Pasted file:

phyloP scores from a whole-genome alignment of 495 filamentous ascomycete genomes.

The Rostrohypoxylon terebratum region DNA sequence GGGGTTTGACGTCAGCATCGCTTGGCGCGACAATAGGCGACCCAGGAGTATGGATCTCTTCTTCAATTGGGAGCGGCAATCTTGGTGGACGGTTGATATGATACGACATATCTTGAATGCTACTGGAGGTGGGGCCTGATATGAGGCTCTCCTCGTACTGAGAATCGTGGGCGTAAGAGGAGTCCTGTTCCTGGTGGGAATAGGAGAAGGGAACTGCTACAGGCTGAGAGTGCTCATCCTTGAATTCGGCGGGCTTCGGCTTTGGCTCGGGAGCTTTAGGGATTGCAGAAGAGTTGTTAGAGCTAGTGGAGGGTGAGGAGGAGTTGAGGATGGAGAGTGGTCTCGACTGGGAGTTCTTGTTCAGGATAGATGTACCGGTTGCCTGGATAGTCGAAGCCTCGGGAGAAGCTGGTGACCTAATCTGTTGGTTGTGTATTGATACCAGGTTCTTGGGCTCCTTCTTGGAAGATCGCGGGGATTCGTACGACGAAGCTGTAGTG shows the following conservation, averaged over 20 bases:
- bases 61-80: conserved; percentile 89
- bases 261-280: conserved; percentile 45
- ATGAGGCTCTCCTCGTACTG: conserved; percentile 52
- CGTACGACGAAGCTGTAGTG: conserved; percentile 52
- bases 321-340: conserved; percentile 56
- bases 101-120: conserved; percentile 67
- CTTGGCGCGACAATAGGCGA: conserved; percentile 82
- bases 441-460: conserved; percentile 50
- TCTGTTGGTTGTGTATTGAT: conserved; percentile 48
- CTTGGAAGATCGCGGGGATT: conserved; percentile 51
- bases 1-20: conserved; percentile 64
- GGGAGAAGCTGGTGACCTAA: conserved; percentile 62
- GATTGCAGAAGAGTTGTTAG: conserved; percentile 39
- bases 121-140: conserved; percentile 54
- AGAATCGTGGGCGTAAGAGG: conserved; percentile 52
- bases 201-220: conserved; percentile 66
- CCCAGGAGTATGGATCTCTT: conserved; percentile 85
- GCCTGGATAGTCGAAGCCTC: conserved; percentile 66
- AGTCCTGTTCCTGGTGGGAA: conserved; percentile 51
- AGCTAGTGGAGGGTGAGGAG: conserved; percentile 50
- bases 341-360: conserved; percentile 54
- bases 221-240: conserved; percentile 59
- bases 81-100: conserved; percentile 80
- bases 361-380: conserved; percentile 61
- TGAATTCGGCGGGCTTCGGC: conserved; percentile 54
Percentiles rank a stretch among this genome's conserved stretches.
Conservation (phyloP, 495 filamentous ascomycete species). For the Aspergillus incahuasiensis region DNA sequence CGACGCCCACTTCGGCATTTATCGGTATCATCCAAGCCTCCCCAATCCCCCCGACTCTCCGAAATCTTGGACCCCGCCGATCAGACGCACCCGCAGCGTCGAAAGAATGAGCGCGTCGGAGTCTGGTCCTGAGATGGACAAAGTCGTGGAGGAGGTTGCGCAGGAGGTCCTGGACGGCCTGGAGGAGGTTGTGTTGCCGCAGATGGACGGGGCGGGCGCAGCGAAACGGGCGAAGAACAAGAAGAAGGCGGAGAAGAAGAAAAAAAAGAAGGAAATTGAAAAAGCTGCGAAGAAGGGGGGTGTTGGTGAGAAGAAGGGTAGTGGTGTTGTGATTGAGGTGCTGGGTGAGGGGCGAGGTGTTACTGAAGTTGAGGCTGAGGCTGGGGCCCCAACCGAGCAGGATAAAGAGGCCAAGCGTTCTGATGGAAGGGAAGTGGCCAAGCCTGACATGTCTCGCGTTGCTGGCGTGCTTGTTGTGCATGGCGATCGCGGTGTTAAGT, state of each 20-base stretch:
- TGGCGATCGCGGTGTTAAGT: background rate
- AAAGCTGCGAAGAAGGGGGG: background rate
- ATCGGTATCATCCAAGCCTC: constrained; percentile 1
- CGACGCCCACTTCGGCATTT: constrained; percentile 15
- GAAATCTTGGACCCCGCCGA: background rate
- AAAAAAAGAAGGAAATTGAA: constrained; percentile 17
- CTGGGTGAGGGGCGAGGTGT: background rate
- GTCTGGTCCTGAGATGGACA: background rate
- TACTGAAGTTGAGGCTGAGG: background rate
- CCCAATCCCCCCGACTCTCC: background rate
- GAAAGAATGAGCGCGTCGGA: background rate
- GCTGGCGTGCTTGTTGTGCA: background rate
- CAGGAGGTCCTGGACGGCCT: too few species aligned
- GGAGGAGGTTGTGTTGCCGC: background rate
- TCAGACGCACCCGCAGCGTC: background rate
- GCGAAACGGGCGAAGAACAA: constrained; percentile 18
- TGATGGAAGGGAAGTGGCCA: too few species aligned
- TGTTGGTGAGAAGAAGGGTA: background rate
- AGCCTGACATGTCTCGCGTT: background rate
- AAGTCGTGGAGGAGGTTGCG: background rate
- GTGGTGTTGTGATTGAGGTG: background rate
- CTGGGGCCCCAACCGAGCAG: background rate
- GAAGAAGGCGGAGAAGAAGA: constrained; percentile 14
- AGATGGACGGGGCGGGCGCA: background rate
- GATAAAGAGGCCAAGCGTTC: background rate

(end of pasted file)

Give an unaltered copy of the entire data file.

phyloP scores from a whole-genome alignment of 495 filamentous ascomycete genomes.

The Rostrohypoxylon terebratum region DNA sequence GGGGTTTGACGTCAGCATCGCTTGGCGCGACAATAGGCGACCCAGGAGTATGGATCTCTTCTTCAATTGGGAGCGGCAATCTTGGTGGACGGTTGATATGATACGACATATCTTGAATGCTACTGGAGGTGGGGCCTGATATGAGGCTCTCCTCGTACTGAGAATCGTGGGCGTAAGAGGAGTCCTGTTCCTGGTGGGAATAGGAGAAGGGAACTGCTACAGGCTGAGAGTGCTCATCCTTGAATTCGGCGGGCTTCGGCTTTGGCTCGGGAGCTTTAGGGATTGCAGAAGAGTTGTTAGAGCTAGTGGAGGGTGAGGAGGAGTTGAGGATGGAGAGTGGTCTCGACTGGGAGTTCTTGTTCAGGATAGATGTACCGGTTGCCTGGATAGTCGAAGCCTCGGGAGAAGCTGGTGACCTAATCTGTTGGTTGTGTATTGATACCAGGTTCTTGGGCTCCTTCTTGGAAGATCGCGGGGATTCGTACGACGAAGCTGTAGTG shows the following conservation, averaged over 20 bases:
- bases 61-80: conserved; percentile 89
- bases 261-280: conserved; percentile 45
- ATGAGGCTCTCCTCGTACTG: conserved; percentile 52
- CGTACGACGAAGCTGTAGTG: conserved; percentile 52
- bases 321-340: conserved; percentile 56
- bases 101-120: conserved; percentile 67
- CTTGGCGCGACAATAGGCGA: conserved; percentile 82
- bases 441-460: conserved; percentile 50
- TCTGTTGGTTGTGTATTGAT: conserved; percentile 48
- CTTGGAAGATCGCGGGGATT: conserved; percentile 51
- bases 1-20: conserved; percentile 64
- GGGAGAAGCTGGTGACCTAA: conserved; percentile 62
- GATTGCAGAAGAGTTGTTAG: conserved; percentile 39
- bases 121-140: conserved; percentile 54
- AGAATCGTGGGCGTAAGAGG: conserved; percentile 52
- bases 201-220: conserved; percentile 66
- CCCAGGAGTATGGATCTCTT: conserved; percentile 85
- GCCTGGATAGTCGAAGCCTC: conserved; percentile 66
- AGTCCTGTTCCTGGTGGGAA: conserved; percentile 51
- AGCTAGTGGAGGGTGAGGAG: conserved; percentile 50
- bases 341-360: conserved; percentile 54
- bases 221-240: conserved; percentile 59
- bases 81-100: conserved; percentile 80
- bases 361-380: conserved; percentile 61
- TGAATTCGGCGGGCTTCGGC: conserved; percentile 54
Percentiles rank a stretch among this genome's conserved stretches.
Conservation (phyloP, 495 filamentous ascomycete species). For the Aspergillus incahuasiensis region DNA sequence CGACGCCCACTTCGGCATTTATCGGTATCATCCAAGCCTCCCCAATCCCCCCGACTCTCCGAAATCTTGGACCCCGCCGATCAGACGCACCCGCAGCGTCGAAAGAATGAGCGCGTCGGAGTCTGGTCCTGAGATGGACAAAGTCGTGGAGGAGGTTGCGCAGGAGGTCCTGGACGGCCTGGAGGAGGTTGTGTTGCCGCAGATGGACGGGGCGGGCGCAGCGAAACGGGCGAAGAACAAGAAGAAGGCGGAGAAGAAGAAAAAAAAGAAGGAAATTGAAAAAGCTGCGAAGAAGGGGGGTGTTGGTGAGAAGAAGGGTAGTGGTGTTGTGATTGAGGTGCTGGGTGAGGGGCGAGGTGTTACTGAAGTTGAGGCTGAGGCTGGGGCCCCAACCGAGCAGGATAAAGAGGCCAAGCGTTCTGATGGAAGGGAAGTGGCCAAGCCTGACATGTCTCGCGTTGCTGGCGTGCTTGTTGTGCATGGCGATCGCGGTGTTAAGT, state of each 20-base stretch:
- TGGCGATCGCGGTGTTAAGT: background rate
- AAAGCTGCGAAGAAGGGGGG: background rate
- ATCGGTATCATCCAAGCCTC: constrained; percentile 1
- CGACGCCCACTTCGGCATTT: constrained; percentile 15
- GAAATCTTGGACCCCGCCGA: background rate
- AAAAAAAGAAGGAAATTGAA: constrained; percentile 17
- CTGGGTGAGGGGCGAGGTGT: background rate
- GTCTGGTCCTGAGATGGACA: background rate
- TACTGAAGTTGAGGCTGAGG: background rate
- CCCAATCCCCCCGACTCTCC: background rate
- GAAAGAATGAGCGCGTCGGA: background rate
- GCTGGCGTGCTTGTTGTGCA: background rate
- CAGGAGGTCCTGGACGGCCT: too few species aligned
- GGAGGAGGTTGTGTTGCCGC: background rate
- TCAGACGCACCCGCAGCGTC: background rate
- GCGAAACGGGCGAAGAACAA: constrained; percentile 18
- TGATGGAAGGGAAGTGGCCA: too few species aligned
- TGTTGGTGAGAAGAAGGGTA: background rate
- AGCCTGACATGTCTCGCGTT: background rate
- AAGTCGTGGAGGAGGTTGCG: background rate
- GTGGTGTTGTGATTGAGGTG: background rate
- CTGGGGCCCCAACCGAGCAG: background rate
- GAAGAAGGCGGAGAAGAAGA: constrained; percentile 14
- AGATGGACGGGGCGGGCGCA: background rate
- GATAAAGAGGCCAAGCGTTC: background rate